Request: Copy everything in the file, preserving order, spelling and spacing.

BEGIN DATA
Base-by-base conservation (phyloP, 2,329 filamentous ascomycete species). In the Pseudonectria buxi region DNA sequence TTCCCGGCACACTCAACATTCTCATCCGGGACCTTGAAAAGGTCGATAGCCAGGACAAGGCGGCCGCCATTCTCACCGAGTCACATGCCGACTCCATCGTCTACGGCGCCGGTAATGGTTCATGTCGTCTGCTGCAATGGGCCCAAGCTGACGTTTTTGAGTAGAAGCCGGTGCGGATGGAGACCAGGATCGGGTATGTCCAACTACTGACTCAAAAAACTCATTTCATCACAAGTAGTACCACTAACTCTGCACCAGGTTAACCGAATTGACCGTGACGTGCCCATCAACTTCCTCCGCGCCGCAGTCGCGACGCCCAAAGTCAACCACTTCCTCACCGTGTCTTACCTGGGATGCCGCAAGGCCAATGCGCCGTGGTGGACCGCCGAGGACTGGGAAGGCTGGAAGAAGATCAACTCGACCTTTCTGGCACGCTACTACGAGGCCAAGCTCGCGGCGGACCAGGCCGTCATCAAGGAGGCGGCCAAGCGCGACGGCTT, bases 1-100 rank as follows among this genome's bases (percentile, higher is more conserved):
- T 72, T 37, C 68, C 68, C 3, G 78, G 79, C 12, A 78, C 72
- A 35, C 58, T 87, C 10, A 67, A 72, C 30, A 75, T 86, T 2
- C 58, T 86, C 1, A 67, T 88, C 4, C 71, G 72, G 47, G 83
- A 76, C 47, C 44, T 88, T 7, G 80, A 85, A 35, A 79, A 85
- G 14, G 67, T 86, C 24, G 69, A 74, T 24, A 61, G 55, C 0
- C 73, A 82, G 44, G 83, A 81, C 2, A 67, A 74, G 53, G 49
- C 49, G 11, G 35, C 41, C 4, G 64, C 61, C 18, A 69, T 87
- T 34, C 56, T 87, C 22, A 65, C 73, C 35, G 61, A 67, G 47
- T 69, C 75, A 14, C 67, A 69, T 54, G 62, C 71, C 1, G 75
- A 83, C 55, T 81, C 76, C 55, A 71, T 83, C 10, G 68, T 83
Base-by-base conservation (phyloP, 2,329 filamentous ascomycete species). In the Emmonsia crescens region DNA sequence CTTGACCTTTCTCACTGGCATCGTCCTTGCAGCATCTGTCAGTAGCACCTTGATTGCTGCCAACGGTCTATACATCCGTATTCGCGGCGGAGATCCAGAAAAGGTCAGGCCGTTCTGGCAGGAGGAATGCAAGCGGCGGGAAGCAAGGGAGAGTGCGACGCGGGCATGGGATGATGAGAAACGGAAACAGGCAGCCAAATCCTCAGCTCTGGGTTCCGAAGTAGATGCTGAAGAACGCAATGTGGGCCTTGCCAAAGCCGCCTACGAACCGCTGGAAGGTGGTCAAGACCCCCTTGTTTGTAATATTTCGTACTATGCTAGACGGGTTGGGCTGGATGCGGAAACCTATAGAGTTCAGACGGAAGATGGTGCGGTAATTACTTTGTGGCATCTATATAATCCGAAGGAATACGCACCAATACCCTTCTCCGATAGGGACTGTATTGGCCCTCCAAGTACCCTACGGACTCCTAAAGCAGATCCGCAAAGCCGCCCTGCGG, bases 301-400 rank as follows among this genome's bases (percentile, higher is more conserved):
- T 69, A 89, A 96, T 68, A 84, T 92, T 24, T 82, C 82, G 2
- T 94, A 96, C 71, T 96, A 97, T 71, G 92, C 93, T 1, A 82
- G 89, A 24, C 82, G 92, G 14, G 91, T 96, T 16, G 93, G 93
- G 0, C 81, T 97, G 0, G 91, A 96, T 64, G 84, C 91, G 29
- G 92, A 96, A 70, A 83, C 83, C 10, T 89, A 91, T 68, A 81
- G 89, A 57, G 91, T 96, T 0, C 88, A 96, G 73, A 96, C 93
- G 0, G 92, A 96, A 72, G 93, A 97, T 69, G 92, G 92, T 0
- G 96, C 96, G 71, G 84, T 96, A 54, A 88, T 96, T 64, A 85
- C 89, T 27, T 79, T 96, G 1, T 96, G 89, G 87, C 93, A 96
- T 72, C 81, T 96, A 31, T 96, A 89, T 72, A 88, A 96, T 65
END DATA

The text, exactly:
Base-by-base conservation (phyloP, 2,329 filamentous ascomycete species). In the Pseudonectria buxi region DNA sequence TTCCCGGCACACTCAACATTCTCATCCGGGACCTTGAAAAGGTCGATAGCCAGGACAAGGCGGCCGCCATTCTCACCGAGTCACATGCCGACTCCATCGTCTACGGCGCCGGTAATGGTTCATGTCGTCTGCTGCAATGGGCCCAAGCTGACGTTTTTGAGTAGAAGCCGGTGCGGATGGAGACCAGGATCGGGTATGTCCAACTACTGACTCAAAAAACTCATTTCATCACAAGTAGTACCACTAACTCTGCACCAGGTTAACCGAATTGACCGTGACGTGCCCATCAACTTCCTCCGCGCCGCAGTCGCGACGCCCAAAGTCAACCACTTCCTCACCGTGTCTTACCTGGGATGCCGCAAGGCCAATGCGCCGTGGTGGACCGCCGAGGACTGGGAAGGCTGGAAGAAGATCAACTCGACCTTTCTGGCACGCTACTACGAGGCCAAGCTCGCGGCGGACCAGGCCGTCATCAAGGAGGCGGCCAAGCGCGACGGCTT, bases 1-100 rank as follows among this genome's bases (percentile, higher is more conserved):
- T 72, T 37, C 68, C 68, C 3, G 78, G 79, C 12, A 78, C 72
- A 35, C 58, T 87, C 10, A 67, A 72, C 30, A 75, T 86, T 2
- C 58, T 86, C 1, A 67, T 88, C 4, C 71, G 72, G 47, G 83
- A 76, C 47, C 44, T 88, T 7, G 80, A 85, A 35, A 79, A 85
- G 14, G 67, T 86, C 24, G 69, A 74, T 24, A 61, G 55, C 0
- C 73, A 82, G 44, G 83, A 81, C 2, A 67, A 74, G 53, G 49
- C 49, G 11, G 35, C 41, C 4, G 64, C 61, C 18, A 69, T 87
- T 34, C 56, T 87, C 22, A 65, C 73, C 35, G 61, A 67, G 47
- T 69, C 75, A 14, C 67, A 69, T 54, G 62, C 71, C 1, G 75
- A 83, C 55, T 81, C 76, C 55, A 71, T 83, C 10, G 68, T 83
Base-by-base conservation (phyloP, 2,329 filamentous ascomycete species). In the Emmonsia crescens region DNA sequence CTTGACCTTTCTCACTGGCATCGTCCTTGCAGCATCTGTCAGTAGCACCTTGATTGCTGCCAACGGTCTATACATCCGTATTCGCGGCGGAGATCCAGAAAAGGTCAGGCCGTTCTGGCAGGAGGAATGCAAGCGGCGGGAAGCAAGGGAGAGTGCGACGCGGGCATGGGATGATGAGAAACGGAAACAGGCAGCCAAATCCTCAGCTCTGGGTTCCGAAGTAGATGCTGAAGAACGCAATGTGGGCCTTGCCAAAGCCGCCTACGAACCGCTGGAAGGTGGTCAAGACCCCCTTGTTTGTAATATTTCGTACTATGCTAGACGGGTTGGGCTGGATGCGGAAACCTATAGAGTTCAGACGGAAGATGGTGCGGTAATTACTTTGTGGCATCTATATAATCCGAAGGAATACGCACCAATACCCTTCTCCGATAGGGACTGTATTGGCCCTCCAAGTACCCTACGGACTCCTAAAGCAGATCCGCAAAGCCGCCCTGCGG, bases 301-400 rank as follows among this genome's bases (percentile, higher is more conserved):
- T 69, A 89, A 96, T 68, A 84, T 92, T 24, T 82, C 82, G 2
- T 94, A 96, C 71, T 96, A 97, T 71, G 92, C 93, T 1, A 82
- G 89, A 24, C 82, G 92, G 14, G 91, T 96, T 16, G 93, G 93
- G 0, C 81, T 97, G 0, G 91, A 96, T 64, G 84, C 91, G 29
- G 92, A 96, A 70, A 83, C 83, C 10, T 89, A 91, T 68, A 81
- G 89, A 57, G 91, T 96, T 0, C 88, A 96, G 73, A 96, C 93
- G 0, G 92, A 96, A 72, G 93, A 97, T 69, G 92, G 92, T 0
- G 96, C 96, G 71, G 84, T 96, A 54, A 88, T 96, T 64, A 85
- C 89, T 27, T 79, T 96, G 1, T 96, G 89, G 87, C 93, A 96
- T 72, C 81, T 96, A 31, T 96, A 89, T 72, A 88, A 96, T 65